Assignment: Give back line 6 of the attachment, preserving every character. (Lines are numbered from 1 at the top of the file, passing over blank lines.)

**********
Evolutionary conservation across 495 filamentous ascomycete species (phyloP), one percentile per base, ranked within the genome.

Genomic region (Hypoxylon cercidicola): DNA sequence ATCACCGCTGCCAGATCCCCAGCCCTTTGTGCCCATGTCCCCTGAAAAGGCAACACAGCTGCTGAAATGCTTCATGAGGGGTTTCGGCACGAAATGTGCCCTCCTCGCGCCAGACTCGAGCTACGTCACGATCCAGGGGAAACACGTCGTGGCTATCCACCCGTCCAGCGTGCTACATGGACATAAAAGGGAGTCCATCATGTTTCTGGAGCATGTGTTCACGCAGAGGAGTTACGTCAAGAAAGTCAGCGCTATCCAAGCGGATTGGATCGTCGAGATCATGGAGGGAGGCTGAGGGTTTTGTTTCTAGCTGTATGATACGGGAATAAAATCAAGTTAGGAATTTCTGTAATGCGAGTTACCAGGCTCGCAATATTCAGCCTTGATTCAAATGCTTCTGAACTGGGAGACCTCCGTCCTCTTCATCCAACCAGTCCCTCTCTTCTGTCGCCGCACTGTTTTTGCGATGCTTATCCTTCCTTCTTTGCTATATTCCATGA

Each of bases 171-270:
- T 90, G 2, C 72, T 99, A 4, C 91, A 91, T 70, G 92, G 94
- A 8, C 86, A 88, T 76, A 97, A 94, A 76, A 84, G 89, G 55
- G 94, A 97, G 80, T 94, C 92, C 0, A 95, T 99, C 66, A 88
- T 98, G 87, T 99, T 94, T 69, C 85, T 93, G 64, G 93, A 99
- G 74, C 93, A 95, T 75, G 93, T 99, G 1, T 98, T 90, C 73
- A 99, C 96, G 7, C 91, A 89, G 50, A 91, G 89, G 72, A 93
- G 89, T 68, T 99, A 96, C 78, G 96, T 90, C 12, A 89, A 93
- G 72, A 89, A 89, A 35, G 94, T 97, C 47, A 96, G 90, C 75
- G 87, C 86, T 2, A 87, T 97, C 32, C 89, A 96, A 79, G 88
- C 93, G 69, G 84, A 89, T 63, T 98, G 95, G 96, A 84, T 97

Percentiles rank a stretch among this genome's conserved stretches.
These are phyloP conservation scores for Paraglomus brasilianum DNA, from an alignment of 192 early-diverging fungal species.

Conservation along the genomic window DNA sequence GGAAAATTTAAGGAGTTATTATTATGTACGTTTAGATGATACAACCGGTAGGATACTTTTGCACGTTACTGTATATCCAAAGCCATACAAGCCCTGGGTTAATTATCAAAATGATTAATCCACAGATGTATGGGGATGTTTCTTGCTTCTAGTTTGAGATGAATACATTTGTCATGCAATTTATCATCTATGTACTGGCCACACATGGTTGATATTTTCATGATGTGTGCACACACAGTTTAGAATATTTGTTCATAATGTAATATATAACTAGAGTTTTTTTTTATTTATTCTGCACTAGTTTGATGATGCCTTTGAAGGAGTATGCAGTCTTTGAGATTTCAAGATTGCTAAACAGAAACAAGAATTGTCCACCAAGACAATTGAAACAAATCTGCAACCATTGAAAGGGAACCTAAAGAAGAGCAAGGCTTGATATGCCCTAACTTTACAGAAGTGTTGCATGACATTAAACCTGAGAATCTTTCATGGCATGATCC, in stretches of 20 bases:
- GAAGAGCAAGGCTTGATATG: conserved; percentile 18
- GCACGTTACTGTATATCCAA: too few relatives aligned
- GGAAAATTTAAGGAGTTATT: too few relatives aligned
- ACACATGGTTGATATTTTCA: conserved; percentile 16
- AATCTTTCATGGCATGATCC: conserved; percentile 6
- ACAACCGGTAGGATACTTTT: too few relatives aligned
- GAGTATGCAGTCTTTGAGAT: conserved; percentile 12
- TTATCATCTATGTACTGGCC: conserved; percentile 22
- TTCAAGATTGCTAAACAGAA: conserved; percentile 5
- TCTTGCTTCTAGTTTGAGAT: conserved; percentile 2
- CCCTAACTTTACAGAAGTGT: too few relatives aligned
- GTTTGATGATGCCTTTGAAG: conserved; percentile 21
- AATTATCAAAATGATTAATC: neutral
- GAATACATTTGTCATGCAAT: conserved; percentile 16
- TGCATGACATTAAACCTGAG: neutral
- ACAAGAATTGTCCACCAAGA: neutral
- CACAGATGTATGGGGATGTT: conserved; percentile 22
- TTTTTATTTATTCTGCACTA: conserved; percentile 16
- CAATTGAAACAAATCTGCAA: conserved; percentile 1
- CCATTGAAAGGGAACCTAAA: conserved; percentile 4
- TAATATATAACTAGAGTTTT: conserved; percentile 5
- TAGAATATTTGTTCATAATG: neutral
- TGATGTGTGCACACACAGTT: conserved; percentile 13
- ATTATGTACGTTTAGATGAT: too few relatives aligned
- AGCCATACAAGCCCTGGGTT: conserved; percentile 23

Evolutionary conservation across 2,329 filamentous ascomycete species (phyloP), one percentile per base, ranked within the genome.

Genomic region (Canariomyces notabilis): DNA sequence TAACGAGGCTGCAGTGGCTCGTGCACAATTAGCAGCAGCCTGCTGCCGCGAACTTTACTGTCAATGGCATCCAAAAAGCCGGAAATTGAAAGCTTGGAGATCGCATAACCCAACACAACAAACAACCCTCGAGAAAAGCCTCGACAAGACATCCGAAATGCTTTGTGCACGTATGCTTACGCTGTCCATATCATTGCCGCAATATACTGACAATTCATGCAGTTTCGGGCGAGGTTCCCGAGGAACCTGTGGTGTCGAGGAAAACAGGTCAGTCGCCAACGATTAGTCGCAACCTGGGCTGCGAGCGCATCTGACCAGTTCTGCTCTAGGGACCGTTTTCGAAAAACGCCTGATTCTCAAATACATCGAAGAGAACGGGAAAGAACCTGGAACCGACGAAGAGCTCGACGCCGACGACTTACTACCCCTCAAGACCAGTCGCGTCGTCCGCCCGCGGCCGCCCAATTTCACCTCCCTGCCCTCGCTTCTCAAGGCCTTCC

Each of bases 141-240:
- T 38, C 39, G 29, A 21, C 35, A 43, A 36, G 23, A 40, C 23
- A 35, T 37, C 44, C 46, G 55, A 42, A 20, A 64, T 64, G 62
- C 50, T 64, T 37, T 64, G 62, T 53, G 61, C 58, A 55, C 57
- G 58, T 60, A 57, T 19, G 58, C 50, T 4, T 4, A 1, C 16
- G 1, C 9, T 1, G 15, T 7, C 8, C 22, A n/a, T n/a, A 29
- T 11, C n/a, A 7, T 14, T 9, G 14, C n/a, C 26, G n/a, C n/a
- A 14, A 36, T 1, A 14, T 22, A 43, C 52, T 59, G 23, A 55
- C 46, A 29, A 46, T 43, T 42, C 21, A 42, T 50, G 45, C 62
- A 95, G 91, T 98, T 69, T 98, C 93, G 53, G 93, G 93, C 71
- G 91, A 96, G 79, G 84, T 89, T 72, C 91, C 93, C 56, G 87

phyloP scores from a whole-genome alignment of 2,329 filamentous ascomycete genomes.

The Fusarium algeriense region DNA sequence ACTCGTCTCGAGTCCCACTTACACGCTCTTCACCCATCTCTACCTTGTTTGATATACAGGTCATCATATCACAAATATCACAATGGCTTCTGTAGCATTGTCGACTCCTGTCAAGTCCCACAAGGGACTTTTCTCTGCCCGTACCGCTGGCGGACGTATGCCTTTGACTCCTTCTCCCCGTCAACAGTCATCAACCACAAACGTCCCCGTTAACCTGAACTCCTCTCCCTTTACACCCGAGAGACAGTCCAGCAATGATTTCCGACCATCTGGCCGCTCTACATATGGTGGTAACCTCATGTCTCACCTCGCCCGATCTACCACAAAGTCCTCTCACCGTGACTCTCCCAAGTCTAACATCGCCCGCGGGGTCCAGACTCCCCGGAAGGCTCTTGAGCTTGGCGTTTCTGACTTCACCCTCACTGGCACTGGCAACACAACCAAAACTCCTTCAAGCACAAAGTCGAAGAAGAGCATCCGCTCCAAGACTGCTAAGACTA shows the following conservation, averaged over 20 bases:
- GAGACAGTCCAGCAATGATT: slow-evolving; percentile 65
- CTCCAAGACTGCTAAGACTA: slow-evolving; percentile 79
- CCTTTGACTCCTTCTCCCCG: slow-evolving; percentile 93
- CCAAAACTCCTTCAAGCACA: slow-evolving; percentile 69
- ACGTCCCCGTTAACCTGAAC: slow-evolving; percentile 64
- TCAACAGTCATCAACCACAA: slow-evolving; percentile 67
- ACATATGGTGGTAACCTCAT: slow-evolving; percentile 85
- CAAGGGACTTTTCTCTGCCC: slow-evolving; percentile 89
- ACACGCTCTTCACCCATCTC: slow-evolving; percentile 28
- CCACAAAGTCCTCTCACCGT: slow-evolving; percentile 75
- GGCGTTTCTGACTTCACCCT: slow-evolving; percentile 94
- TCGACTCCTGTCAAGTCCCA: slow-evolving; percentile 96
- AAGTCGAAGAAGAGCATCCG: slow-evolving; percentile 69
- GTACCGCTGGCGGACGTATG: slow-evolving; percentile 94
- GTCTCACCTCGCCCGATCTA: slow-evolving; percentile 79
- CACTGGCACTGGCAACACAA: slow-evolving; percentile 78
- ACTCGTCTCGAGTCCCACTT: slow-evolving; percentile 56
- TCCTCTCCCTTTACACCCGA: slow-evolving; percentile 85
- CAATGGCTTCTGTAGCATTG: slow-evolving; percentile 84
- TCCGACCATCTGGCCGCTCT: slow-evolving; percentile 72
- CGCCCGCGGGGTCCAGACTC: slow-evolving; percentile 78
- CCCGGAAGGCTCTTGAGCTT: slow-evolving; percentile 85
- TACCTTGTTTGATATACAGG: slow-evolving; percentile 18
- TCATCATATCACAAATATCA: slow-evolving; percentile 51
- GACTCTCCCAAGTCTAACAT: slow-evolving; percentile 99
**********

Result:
- G 94, A 97, G 80, T 94, C 92, C 0, A 95, T 99, C 66, A 88